It’s been a rough year for Super Smash Bros. Ultimate and me, mostly because with the ongoing pandemic I haven’t been able to play it IRL with anyone. The game’s new limited-time Sephiroth boss fight has helped me fall back in love with it though, by giving me a brief but excellent new single-player challenge to overcome.
Final Fantasy VII’s infamous (and sexy) villain was added to Smash Bros. Ultimate yesterday, and while he doesn’t officially go live until December 22, enterprising players can unlock him early by paying for him now and beating him in a fight. Simple enough. This is how new fighter unlocks have traditionally worked in the game and the series, but Sephiroth’s has been built out into something more.
You face him on one of three difficulties — Easy, Normal, or Very Hard — and once he’s defeated he’ll be added to your roster. But even after your first victory you can keep going back for more, if you want. The game even adds a little check mark to the difficulties you’ve already completed and records your fastest time. There’s no official leaderboard, but you can share your times online and in spirit at least it adds a little old-school arcade charm to the modern Nintendo platformer fighter.
It’s also pretty tough on the hardest difficulty, but rewardingly so. I thought I’d initially defeated Sephiroth on Very Hard, and was let down by what a cakewalk it was. I’d actually beaten him on Normal though. Very Hard ratchets things up to another level entirely, giving Sephiroth 200% health to your standard 150%, and making his attacks deal extra damage while yours are nerfed. All of that in addition to the fact that on Very Hard Sephiroth is quick, performs aerial combos, and dodges with ease — making him feel just a bit more difficult than your average level-nine CPU opponent. Make sloppy mistakes or fail to capitalise on openings and Sephiroth will punish you for it, just like one of the pals you’ve been playing Smash with for years.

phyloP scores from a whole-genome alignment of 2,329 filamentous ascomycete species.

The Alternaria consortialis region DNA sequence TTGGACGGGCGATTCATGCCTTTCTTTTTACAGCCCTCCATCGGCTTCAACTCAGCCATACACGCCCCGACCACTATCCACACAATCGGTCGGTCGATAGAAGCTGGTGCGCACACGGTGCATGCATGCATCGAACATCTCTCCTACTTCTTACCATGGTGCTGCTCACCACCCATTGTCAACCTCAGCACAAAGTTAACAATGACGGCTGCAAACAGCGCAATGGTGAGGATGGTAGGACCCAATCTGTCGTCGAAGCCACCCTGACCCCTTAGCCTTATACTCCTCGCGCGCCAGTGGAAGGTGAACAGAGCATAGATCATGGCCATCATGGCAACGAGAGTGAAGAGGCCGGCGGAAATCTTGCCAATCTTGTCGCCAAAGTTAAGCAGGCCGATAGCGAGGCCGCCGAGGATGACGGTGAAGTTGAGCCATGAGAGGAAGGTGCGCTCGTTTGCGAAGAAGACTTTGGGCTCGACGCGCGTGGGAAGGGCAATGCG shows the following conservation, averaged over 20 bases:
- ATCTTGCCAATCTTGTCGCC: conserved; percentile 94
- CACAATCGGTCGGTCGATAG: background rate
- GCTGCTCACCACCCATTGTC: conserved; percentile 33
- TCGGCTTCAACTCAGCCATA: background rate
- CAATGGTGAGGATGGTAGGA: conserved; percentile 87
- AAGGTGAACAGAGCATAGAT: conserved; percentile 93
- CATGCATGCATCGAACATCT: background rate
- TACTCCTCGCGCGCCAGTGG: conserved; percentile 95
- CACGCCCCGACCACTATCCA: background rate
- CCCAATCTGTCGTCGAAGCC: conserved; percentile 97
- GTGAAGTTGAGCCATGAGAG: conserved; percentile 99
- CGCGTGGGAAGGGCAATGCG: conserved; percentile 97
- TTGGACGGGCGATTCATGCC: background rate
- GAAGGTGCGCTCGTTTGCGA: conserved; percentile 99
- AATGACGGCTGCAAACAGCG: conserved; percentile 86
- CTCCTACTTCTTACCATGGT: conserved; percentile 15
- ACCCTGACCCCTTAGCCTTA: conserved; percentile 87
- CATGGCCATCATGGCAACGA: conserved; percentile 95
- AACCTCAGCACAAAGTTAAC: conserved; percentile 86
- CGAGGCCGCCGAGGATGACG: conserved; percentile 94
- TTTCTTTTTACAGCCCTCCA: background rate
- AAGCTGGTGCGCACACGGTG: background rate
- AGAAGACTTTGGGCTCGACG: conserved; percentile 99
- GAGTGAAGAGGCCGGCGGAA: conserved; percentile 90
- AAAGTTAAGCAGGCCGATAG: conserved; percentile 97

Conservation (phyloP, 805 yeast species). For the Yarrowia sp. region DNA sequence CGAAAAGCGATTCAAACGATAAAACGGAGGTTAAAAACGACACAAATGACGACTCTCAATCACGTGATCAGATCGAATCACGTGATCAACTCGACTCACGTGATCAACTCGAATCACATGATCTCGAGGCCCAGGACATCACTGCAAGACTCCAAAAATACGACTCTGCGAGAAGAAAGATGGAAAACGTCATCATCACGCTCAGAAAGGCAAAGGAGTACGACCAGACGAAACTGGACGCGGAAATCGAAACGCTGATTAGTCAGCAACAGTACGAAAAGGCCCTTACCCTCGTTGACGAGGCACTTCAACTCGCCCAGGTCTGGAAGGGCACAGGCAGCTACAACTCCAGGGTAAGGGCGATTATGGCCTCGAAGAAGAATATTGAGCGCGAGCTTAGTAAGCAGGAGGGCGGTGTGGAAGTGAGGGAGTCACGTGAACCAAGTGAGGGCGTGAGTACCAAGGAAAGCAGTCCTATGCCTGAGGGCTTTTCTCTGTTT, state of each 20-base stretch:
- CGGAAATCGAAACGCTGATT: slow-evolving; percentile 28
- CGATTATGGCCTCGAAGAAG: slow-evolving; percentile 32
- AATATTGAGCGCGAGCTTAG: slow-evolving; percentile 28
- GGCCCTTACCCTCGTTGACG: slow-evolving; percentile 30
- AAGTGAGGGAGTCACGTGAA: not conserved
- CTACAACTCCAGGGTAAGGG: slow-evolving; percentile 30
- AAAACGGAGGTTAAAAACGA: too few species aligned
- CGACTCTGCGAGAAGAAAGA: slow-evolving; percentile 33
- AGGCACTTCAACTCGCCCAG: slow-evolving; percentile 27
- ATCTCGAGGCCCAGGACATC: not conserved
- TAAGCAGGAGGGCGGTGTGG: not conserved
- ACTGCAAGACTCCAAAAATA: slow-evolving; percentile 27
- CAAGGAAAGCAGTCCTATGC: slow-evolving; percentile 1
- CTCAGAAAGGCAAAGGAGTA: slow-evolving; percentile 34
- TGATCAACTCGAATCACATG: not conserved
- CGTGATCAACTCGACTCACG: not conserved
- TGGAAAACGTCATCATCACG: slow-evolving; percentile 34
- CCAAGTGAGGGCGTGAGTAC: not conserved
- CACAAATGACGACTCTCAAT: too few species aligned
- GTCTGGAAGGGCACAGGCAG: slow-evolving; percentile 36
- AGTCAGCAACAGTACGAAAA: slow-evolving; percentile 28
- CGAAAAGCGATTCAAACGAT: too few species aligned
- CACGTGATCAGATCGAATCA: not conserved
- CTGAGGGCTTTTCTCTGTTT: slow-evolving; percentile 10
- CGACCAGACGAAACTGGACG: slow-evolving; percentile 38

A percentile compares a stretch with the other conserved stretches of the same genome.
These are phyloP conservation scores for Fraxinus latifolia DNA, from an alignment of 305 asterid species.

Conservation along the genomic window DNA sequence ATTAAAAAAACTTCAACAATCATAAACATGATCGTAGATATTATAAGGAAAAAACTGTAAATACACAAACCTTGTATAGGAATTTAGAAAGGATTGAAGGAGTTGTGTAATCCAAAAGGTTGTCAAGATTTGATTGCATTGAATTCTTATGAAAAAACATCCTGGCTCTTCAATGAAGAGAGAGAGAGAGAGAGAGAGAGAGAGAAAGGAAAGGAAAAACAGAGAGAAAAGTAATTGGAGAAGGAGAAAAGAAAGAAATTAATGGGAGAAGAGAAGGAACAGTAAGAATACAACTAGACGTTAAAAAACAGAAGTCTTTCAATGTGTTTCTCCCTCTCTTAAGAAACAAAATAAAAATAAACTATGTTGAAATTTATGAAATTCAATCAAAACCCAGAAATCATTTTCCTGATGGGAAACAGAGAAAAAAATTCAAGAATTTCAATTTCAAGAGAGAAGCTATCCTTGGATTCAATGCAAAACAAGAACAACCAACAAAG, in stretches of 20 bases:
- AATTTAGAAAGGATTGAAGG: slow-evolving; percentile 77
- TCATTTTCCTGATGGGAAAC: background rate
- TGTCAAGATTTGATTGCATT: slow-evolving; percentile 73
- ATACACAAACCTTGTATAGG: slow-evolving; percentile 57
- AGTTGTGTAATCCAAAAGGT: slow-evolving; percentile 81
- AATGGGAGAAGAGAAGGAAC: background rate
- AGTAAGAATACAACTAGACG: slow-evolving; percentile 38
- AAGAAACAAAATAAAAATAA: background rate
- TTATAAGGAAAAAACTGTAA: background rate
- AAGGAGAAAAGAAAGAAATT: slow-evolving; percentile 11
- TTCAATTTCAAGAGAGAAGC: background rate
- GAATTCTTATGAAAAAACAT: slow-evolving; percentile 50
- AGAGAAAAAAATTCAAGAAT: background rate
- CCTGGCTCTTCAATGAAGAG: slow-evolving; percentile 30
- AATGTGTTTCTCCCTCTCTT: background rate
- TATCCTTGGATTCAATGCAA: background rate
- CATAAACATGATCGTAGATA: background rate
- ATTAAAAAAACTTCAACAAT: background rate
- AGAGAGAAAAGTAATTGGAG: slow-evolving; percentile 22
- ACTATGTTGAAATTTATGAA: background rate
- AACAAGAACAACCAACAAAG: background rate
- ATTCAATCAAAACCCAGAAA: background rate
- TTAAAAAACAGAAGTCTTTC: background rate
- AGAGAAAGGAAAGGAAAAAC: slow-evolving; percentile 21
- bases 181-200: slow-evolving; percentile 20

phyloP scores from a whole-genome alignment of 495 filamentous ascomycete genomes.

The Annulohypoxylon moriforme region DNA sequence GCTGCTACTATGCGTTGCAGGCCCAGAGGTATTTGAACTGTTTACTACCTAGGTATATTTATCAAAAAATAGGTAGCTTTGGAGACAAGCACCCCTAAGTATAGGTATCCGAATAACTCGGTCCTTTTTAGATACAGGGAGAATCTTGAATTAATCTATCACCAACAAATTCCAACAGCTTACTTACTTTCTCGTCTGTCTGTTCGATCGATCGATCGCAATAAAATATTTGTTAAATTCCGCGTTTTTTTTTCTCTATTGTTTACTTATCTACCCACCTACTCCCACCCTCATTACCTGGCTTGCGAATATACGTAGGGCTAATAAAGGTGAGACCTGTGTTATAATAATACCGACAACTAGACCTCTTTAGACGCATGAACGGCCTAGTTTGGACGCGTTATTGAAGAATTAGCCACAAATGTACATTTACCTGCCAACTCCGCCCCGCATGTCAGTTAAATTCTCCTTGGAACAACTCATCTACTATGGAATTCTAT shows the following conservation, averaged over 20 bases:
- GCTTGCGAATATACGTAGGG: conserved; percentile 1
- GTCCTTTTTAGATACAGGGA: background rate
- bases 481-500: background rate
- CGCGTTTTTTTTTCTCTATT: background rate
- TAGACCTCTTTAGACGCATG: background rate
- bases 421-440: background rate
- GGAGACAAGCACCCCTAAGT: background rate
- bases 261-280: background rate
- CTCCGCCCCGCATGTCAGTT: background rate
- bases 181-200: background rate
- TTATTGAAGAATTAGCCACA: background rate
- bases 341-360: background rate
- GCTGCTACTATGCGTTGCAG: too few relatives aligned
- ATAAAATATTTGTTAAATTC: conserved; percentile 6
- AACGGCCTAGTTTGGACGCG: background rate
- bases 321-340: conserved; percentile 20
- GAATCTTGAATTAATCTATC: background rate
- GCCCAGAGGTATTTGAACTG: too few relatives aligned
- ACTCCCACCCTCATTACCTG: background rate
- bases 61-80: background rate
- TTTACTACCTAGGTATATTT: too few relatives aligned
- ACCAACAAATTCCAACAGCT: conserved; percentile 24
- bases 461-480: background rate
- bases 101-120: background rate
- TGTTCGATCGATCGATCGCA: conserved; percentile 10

He’s not just any ordinary opponent either, he’s fucking Sephiroth. Hitting legendary bad dude status shortly after Final Fantasy VII was originally released, this year’s Final Fantasy VII Remake re-asserted his all-star status and staying power. The fight to unlock him takes place on his new stage, a Final Destination variant that’s a single, flat platform overlooking the crater from the end of Final Fantasy VII, all while the Advent Children version of “One-Winged Angel” plays in the background.
As the fight goes on the platform eventually descends into the crater, bathing you in the pale, green glow of the Lifestream. Once below 75% health, Sephiroth’s sole, black wing will even pop out, a nod to his final transformation in the source material. It’s an incredibly worthy and effective homage, and the best sort of fanservice you could hope for out of a game built around watching random gaming mascots beat the shit out of each other.
When I finally beat Sephiroth with Link thanks to a constant barrage of arrows, bombs, and boomerangs punctuated by the hero of time’s wicked smash attacks, I was equal parts relieved, hyped, and breathless. It took me a dozen tries and even my win came with a final match time well over two minutes (some non-scrubs are clocking in under 30 seconds), but it was worth it to see two of my childhood favourites epically wack each other over the head with swords.
The Smash Bros. series has a long and tragic history of wonky single-player adventure modes. Smash Bros. Ultimate’s Spirit board is no exception. I love Spirit battles on their own, and the system as a whole, but producing cool fights artfully linked back to the games that inspired them is not one of Ultimate’s strong suits. Yet the Sephiroth Challenge nails it. Maybe it’s a sign of more to come on that front? The game’s second fighter pass still has three more characters to reveal. Hopefully they’ll each get a suitably special showdown introducing them, too. (And please, oh please, let one of them be Goku.)